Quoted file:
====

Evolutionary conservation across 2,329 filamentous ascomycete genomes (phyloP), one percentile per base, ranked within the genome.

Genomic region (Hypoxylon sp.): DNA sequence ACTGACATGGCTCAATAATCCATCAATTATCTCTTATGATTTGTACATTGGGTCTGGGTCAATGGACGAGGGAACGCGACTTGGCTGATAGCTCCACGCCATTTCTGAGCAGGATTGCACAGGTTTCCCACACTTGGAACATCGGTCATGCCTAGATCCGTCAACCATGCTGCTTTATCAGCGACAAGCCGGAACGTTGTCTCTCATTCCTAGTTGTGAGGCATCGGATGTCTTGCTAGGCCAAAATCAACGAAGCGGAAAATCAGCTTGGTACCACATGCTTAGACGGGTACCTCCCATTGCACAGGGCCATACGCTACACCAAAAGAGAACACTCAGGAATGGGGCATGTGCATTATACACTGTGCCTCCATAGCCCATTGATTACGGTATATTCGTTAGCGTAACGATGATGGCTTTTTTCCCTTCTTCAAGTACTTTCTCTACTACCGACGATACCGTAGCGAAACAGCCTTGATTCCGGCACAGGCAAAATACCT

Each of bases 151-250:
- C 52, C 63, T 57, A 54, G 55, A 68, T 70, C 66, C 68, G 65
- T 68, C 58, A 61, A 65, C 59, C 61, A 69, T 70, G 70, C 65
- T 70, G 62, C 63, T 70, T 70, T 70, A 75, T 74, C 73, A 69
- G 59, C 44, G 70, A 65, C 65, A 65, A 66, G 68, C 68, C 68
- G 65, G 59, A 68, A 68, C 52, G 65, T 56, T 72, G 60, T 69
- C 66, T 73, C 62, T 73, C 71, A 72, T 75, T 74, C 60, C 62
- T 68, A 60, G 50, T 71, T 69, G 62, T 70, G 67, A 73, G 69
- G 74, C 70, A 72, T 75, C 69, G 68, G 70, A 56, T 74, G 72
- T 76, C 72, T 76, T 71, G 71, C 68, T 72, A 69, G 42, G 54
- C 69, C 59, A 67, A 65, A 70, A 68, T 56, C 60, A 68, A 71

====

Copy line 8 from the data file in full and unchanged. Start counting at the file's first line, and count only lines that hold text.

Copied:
- G 65, G 59, A 68, A 68, C 52, G 65, T 56, T 72, G 60, T 69